# Quintic polynomials planning

Motion planning with quintic polynomials.

It can calculate 2D path, velocity, and acceleration profile based on quintic polynomials.

## Quintic polynomials for one dimensional robot motion

We assume a one-dimensional robot motion \(x(t)\) at time \(t\) is formulated as a quintic polynomials based on time as follows:

\(a_0, a_1. a_2, a_3, a_4, a_5\) are parameters of the quintic polynomial.

It is assumed that terminal states (start and end) are known as boundary conditions.

Start position, velocity, and acceleration are \(x_s, v_s, a_s\) respectively.

End position, velocity, and acceleration are \(x_e, v_e, a_e\) respectively.

So, when time is 0.

Then, differentiating the equation (1) with t,

So, when time is 0,

Then, differentiating the equation (3) with t again,

So, when time is 0,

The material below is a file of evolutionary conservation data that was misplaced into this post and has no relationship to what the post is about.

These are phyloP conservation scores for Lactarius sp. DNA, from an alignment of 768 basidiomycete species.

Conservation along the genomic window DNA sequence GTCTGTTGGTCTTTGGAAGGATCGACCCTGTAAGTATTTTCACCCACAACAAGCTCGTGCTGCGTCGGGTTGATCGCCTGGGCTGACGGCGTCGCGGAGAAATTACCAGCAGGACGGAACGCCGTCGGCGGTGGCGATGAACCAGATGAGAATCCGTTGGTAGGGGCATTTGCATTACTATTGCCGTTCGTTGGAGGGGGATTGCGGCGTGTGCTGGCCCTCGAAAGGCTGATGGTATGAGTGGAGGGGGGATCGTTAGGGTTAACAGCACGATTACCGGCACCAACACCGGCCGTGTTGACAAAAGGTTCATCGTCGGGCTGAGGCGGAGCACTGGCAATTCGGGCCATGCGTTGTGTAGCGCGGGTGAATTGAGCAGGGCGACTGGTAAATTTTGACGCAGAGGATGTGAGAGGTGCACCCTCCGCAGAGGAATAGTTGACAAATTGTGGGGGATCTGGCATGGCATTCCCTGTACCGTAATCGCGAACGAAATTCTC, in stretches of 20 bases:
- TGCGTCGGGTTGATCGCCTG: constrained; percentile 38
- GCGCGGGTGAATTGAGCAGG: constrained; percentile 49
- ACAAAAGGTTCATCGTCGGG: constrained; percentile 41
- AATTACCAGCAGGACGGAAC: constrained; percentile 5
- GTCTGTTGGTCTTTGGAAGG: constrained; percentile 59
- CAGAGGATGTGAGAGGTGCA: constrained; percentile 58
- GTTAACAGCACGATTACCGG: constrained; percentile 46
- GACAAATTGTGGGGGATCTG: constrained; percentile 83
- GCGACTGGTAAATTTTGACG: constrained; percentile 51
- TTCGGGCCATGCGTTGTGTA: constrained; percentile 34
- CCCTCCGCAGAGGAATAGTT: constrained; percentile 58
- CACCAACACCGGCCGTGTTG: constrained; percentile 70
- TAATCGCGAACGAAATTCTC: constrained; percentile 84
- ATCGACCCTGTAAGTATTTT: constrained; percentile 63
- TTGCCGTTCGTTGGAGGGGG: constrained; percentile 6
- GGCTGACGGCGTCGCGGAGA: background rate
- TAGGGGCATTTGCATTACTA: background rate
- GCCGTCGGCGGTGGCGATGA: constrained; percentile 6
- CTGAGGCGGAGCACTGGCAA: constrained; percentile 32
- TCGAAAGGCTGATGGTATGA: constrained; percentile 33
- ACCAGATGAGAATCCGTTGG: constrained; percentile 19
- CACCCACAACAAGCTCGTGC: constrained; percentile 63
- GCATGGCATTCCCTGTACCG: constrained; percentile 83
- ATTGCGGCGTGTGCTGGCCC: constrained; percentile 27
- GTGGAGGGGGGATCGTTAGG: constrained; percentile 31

so, we can calculate \(a_0, a_1, a_2\) with eq. (2), (4), (6) and boundary conditions.

\(a_3, a_4, a_5\) are still unknown in eq (1).

We assume that the end time for a maneuver is \(T\), we can get these equations from eq (1), (3), (5):

From eq (7), (8), (9), we can calculate \(a_3, a_4, a_5\) to solve the linear equations: \(Ax=b\)

We can get all unknown parameters now.

## Quintic polynomials for two dimensional robot motion (x-y)

If you use two quintic polynomials along x axis and y axis, you can plan for two dimensional robot motion in x-y plane.

It is assumed that terminal states (start and end) are known as boundary conditions.

Start position, orientation, velocity, and acceleration are \(x_s, y_s, \theta_s, v_s, a_s\) respectively.

End position, orientation, velocity, and acceleration are \(x_e, y_e. \theta_e, v_e, a_e\) respectively.

Each velocity and acceleration boundary condition can be calculated with each orientation.

\(v_{xs}=v_scos(\theta_s), v_{ys}=v_ssin(\theta_s)\)

\(v_{xe}=v_ecos(\theta_e), v_{ye}=v_esin(\theta_e)\)